In essence my argument is such that the noble intention to help countries develop democracy by deposing a dictator or by international intervention is not necessarily the best modus operandi for the long term stability of a democratic country. Democracy can only develop under an environment of free speech that gradually demands the rights, laws and liberties that we should all be able to take for granted. Universal suffrage would not have been possible without habeas corpus, catholic emancipation or a free press. If free speech and liberty are not as normal to a population as eating and breathing how can one expect them to then engage in the lively political debate and then the continued protection of free speech and liberty that is required to maintain their democracy. Surely it is much more pragmatic and ultimately more rewarding to focus our resources on working towards the free speech and liberty of citizens so that they might build a democracy themselves than to ad hoc instil a democracy that stands no chance of survival in an adverse climate. Surely, also, it is liberty and free speech that makes democracy so appealing, not the other way round. When one looks at modern Germany in comparison to the Weimar and Nazi periods one sees a distinct difference, due primarily to the post WW2 West German government using a policy of relative free speech combined with the rule of law. This gestation period was obviously backed by substantial and continued military support in the form of NATO and also market driven support in the form of capitalist companies. This brings me finally to my point: unless the west is in for the long haul i.e. at least fifty years of a substantial military force ensuring the rule of law while the government (which I believe should hold gradually increasing powers) ensures freedom of speech and liberty: it should not engage in explicit regime change, it should instead use more subtle methods such as diplomacy, economic sanctions and incentives that would not destabilise the country to the same degree as a power vacuum left by a leaving army would. This is not to say that short term military intervention should not be used at all, there is a moral obligation in the face of genocide and such crimes to intervene but in such cases it may be prudent to ensure that the diplomatic influence is substantial enough post-pullout that free speech and liberties will not be infringed in the foreseeable future.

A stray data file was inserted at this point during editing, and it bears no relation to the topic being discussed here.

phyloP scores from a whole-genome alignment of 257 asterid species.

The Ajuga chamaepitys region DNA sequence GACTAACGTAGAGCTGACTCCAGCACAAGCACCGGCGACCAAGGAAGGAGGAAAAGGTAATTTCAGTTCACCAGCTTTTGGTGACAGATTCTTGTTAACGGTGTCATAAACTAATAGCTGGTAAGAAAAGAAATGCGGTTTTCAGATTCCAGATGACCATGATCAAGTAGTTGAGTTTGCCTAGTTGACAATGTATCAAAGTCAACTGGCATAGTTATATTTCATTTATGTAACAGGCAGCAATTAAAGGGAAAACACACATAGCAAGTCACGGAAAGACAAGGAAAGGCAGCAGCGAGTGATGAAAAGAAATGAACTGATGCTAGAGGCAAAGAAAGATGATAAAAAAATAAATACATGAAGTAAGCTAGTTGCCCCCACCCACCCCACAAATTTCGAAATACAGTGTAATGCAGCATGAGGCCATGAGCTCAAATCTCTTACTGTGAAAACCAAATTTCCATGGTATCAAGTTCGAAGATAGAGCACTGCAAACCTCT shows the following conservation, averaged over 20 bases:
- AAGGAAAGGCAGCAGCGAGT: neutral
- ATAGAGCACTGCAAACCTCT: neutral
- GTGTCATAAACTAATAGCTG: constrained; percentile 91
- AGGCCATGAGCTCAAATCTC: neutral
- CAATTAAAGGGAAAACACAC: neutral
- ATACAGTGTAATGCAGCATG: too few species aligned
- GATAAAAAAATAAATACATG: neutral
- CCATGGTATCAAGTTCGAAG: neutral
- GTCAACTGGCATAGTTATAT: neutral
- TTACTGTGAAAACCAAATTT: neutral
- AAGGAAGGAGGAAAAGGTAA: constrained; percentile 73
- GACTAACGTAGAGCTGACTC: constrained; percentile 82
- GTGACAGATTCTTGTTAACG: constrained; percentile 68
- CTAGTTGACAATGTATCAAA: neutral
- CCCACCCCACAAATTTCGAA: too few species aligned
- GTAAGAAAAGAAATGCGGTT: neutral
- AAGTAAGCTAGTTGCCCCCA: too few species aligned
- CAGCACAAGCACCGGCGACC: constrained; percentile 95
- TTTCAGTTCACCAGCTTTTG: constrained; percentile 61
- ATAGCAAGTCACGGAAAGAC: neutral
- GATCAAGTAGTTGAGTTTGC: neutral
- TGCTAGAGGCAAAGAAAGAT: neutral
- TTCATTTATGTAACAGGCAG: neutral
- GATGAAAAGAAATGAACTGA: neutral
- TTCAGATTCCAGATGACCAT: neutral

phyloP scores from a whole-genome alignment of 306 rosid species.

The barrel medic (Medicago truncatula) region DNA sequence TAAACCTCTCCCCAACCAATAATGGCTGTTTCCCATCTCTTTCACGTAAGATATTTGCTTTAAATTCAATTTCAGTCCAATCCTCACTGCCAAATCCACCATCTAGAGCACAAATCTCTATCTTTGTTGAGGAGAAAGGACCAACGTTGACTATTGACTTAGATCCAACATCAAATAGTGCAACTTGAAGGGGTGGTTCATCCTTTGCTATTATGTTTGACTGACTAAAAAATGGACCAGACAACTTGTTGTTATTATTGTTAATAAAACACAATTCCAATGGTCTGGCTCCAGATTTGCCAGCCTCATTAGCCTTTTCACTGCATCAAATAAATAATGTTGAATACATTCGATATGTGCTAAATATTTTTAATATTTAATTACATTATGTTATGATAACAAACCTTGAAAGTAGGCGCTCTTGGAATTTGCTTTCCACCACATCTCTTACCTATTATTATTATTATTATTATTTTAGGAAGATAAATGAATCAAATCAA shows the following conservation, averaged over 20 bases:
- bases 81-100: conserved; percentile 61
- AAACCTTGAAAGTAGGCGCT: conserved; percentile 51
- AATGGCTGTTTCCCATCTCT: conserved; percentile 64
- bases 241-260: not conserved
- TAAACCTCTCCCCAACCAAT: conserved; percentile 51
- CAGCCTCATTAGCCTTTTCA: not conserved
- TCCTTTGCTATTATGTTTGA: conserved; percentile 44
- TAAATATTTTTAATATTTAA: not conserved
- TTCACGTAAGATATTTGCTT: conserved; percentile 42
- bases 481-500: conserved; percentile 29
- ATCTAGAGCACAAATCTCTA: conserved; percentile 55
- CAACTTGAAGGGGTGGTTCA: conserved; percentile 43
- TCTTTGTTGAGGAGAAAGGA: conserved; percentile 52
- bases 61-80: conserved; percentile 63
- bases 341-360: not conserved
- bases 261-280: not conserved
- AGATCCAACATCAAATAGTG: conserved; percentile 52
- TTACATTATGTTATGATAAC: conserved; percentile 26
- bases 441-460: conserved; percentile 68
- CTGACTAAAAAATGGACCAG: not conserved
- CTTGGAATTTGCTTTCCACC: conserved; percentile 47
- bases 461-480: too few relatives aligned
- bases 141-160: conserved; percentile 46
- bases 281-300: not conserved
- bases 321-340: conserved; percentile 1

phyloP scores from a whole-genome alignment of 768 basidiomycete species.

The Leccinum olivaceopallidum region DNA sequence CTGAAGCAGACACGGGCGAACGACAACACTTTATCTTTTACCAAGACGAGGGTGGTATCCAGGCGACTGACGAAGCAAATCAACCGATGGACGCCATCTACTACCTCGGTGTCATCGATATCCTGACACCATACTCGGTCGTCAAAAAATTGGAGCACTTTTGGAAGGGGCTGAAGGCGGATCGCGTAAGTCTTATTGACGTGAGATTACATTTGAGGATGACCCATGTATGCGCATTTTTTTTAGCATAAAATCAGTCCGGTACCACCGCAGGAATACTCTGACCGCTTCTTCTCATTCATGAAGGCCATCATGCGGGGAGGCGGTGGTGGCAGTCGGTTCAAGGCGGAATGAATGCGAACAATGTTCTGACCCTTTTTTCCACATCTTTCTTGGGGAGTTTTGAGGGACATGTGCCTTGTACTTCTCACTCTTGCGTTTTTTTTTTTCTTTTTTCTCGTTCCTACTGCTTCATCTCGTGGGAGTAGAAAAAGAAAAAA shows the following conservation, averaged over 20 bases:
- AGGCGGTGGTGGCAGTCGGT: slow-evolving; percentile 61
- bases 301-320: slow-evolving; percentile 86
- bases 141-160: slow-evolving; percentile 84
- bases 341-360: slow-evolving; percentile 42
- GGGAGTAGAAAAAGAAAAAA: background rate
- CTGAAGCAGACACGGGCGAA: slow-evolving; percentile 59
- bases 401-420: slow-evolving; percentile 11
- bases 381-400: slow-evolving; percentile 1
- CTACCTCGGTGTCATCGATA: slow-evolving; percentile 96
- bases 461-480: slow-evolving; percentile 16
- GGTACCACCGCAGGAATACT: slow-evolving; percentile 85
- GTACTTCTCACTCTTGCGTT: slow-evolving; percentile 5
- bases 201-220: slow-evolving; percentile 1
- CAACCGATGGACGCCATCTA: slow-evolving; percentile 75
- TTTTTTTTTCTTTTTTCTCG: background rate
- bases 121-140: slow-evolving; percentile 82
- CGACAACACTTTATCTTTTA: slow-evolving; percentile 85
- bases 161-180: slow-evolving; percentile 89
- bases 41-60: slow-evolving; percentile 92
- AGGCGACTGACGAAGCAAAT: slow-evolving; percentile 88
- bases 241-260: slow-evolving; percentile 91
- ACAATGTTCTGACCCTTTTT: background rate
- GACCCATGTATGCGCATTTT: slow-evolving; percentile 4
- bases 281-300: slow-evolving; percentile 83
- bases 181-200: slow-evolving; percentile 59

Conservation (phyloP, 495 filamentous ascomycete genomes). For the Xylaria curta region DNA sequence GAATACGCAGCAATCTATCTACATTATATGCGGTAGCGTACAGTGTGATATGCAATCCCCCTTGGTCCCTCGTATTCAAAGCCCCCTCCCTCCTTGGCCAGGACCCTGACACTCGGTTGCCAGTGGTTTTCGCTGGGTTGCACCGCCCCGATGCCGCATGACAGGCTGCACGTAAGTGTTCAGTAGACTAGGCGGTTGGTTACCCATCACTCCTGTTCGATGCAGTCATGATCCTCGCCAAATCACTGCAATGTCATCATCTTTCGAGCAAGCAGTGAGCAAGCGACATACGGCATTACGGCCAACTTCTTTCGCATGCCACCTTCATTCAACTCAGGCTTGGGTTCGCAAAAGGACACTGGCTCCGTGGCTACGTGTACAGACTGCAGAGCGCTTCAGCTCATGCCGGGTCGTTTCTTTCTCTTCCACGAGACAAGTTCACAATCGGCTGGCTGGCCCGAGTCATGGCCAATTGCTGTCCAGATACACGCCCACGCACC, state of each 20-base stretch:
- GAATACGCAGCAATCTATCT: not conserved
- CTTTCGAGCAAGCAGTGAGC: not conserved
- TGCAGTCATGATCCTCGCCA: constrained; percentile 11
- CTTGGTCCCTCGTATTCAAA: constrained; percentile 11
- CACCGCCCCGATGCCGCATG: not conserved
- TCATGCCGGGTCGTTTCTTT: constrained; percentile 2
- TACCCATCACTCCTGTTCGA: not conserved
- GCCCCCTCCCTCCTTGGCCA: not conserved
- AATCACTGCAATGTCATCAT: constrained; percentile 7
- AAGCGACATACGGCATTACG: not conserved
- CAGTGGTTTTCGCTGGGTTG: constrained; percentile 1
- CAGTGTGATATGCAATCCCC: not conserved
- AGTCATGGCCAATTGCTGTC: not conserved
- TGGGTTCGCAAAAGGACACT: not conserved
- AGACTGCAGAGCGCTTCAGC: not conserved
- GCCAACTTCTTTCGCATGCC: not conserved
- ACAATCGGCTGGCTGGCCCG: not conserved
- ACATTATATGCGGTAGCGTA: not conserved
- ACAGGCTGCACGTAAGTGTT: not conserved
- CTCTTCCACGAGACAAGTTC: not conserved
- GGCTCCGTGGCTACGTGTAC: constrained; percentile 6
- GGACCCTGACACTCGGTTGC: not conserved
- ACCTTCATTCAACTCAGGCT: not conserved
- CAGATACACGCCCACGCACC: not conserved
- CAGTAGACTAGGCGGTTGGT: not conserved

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    The institutions that accomodate a democratic process should not be implemented; the hallmarks of consitutional liberalism, seperation of church and state, civilian control of the military, freedom of press and association should all be encouraged.
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    Democracy is indeed the worst form of government except all the others, but it should NEVER be imposed. To use force to create a system of government which relies entirely upon the goodwill of its electorate and their desire to choose their own leaders is impossible. It may, however, be possible to create a puppet democracy which is not, in truth, freely elected, since undesirable candidates are prevented from running. It is also important to remember that not all non-democracies mistreat their citizens, and in these cases in particular, it is far more sensible to allow democracy to evolve. As the OP rightly pointed out, a benevolent dictator is in theory better for everybody, although a dictator who truly represents ALL of their people is, of course, impossible.
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    Democracy only works (and I use that term in the loosest sense of the word) when the population is relatively homogeneous in the first place; not necessarily racially, but more in terms of a shared political culture.

    The case in point against democracy being imposed in countries where this is not true is Iraq. We put 3 major cultural groups who hate each other's guts in a situation where whoever has the majority has the power, and wonder why we see extreme abuses of human rights (even by elements in the government like the police) by the Shia majority.
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    Democracy only works if people want it and are willing to stand up for their right to democracy. So it can't really be imposed.
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    Democracy comes from the bottom up. It can't be imposed on a country that isn't ready for it, and when this is attempted, it doesn't work. What do I mean by "ready"? Well, a level of political awareness and interest would help (for instance, a level comparable to that in Turkey), otherwise apathy will allow dictatorial ways to return.
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    (Original post by Agent Smith)
    Democracy comes from the bottom up. It can't be imposed on a country that isn't ready for it, and when this is attempted, it doesn't work. What do I mean by "ready"? Well, a level of political awareness and interest would help (for instance, a level comparable to that in Turkey), otherwise apathy will allow dictatorial ways to return.
    Would you say Russia is 'ready'?
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    (Original post by shaf90)
    Would you say Russia is 'ready'?